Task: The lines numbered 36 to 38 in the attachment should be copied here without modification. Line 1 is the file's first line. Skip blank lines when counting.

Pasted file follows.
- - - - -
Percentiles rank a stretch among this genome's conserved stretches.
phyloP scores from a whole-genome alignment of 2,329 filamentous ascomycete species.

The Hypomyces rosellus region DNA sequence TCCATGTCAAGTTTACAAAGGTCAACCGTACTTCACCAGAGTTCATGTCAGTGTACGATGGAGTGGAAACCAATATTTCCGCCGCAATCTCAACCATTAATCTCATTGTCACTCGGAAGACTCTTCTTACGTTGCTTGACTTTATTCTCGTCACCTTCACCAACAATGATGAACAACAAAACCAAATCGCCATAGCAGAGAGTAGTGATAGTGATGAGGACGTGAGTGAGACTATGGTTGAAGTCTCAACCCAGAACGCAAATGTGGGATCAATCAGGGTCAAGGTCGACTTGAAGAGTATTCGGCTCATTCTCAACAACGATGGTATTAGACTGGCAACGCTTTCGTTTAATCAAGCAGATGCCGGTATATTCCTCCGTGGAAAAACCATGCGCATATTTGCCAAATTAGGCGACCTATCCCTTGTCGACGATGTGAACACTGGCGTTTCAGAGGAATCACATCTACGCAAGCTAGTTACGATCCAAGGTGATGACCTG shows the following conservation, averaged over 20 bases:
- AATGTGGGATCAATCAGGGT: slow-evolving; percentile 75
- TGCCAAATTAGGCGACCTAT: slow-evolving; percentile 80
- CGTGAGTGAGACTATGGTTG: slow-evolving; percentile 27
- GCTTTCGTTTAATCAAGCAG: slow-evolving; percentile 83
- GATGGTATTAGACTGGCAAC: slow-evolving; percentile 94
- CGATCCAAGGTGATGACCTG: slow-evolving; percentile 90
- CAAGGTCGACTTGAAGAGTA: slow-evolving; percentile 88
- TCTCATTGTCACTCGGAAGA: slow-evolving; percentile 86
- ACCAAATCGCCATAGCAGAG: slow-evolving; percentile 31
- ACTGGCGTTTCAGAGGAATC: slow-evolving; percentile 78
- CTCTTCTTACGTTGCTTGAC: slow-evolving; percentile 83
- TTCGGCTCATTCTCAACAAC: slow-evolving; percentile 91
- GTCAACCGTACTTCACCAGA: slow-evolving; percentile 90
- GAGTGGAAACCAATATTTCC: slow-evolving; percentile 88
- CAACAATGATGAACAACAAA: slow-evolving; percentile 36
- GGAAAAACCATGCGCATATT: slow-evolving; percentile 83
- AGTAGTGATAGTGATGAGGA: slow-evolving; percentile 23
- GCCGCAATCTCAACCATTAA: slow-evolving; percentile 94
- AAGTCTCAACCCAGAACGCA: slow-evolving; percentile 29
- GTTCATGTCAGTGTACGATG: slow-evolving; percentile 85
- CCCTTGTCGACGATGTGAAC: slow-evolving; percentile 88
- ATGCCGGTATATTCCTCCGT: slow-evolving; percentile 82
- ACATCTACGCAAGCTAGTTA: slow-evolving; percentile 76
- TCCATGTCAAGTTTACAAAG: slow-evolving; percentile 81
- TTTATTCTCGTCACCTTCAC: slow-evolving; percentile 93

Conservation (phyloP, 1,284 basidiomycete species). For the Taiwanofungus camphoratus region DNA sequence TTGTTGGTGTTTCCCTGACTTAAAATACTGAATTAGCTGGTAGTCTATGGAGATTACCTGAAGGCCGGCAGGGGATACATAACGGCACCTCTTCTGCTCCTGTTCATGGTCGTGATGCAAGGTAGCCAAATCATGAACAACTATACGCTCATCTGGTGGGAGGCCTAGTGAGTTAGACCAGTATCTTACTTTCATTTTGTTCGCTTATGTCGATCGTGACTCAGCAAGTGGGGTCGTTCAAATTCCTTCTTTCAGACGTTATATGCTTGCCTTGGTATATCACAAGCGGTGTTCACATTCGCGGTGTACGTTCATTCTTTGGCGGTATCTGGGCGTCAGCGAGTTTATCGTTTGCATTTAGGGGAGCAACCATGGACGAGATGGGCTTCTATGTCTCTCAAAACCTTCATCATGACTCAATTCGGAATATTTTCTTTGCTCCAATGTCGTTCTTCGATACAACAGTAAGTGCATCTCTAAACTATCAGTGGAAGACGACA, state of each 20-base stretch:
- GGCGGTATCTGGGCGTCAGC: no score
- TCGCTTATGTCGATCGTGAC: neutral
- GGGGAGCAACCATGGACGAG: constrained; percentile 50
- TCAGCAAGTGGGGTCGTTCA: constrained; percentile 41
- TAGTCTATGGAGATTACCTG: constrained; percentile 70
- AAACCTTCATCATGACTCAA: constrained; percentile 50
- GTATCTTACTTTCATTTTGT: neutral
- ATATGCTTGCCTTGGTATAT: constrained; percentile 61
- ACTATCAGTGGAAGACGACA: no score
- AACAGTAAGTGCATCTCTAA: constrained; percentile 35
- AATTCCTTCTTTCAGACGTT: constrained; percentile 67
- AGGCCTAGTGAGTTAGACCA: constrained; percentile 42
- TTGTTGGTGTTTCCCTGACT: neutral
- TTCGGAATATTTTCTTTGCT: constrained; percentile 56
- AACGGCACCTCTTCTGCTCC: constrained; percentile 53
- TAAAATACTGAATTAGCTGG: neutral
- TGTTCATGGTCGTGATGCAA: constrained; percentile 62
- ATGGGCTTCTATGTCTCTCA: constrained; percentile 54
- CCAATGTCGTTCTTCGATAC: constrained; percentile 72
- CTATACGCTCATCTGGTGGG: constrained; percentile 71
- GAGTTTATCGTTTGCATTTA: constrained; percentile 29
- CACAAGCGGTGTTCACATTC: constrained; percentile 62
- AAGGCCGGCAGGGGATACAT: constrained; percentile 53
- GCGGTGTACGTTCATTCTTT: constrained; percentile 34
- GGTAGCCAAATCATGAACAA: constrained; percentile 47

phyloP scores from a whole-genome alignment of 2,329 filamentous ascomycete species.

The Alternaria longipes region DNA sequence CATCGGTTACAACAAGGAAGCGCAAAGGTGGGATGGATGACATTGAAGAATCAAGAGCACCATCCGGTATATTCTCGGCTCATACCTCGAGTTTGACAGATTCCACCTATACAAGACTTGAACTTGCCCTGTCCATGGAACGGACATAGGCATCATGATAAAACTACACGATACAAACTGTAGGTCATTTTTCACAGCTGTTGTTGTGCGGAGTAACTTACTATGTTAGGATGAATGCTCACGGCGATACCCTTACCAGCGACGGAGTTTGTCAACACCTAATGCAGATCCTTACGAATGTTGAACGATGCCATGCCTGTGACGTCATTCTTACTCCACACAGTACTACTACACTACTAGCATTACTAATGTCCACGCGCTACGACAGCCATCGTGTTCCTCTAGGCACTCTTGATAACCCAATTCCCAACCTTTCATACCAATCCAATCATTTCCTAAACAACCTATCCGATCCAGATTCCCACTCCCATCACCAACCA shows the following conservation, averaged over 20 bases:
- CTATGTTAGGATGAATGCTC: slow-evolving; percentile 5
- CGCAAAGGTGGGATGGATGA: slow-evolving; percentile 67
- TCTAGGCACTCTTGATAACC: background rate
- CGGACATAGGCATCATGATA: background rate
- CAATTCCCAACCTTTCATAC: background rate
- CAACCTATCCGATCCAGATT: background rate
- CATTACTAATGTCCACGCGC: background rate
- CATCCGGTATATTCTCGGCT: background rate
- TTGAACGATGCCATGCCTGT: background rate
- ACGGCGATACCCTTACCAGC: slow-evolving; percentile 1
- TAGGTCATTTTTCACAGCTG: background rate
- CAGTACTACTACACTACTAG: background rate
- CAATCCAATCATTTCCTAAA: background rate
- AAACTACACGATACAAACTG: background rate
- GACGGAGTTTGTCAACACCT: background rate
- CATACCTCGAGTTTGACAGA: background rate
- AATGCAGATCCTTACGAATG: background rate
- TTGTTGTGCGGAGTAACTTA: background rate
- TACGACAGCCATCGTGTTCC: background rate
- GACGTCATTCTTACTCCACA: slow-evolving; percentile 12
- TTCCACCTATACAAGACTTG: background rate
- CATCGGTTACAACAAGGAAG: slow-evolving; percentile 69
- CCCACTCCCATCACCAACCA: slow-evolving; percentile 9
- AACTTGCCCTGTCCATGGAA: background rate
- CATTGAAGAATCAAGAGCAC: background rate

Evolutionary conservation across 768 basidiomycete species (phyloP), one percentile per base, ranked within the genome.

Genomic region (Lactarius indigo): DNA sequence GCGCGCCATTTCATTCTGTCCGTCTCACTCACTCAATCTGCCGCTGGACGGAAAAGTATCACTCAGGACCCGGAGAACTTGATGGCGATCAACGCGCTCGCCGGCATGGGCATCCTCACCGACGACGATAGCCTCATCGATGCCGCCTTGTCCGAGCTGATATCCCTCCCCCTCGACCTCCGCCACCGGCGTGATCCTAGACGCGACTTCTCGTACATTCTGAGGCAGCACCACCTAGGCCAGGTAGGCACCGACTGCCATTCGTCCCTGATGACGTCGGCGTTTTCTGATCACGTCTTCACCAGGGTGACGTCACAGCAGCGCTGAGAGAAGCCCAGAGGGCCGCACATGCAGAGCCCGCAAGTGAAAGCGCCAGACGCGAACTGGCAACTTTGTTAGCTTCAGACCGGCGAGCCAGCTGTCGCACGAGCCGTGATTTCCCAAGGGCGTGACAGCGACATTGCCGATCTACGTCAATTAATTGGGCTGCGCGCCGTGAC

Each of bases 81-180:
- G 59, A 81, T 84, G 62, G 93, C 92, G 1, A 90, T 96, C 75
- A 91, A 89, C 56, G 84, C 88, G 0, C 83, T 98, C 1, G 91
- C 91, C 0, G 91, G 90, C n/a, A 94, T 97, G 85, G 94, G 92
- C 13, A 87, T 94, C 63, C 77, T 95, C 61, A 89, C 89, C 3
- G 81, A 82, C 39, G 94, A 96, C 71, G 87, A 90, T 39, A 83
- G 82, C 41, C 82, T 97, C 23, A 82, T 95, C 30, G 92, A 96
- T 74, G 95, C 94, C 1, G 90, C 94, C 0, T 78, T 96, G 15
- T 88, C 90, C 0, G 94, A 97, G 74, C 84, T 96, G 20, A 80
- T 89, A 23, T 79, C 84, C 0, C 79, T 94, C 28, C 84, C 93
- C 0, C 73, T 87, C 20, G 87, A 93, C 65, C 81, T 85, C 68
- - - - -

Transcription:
- GTATCTTACTTTCATTTTGT: neutral
- ATATGCTTGCCTTGGTATAT: constrained; percentile 61
- ACTATCAGTGGAAGACGACA: no score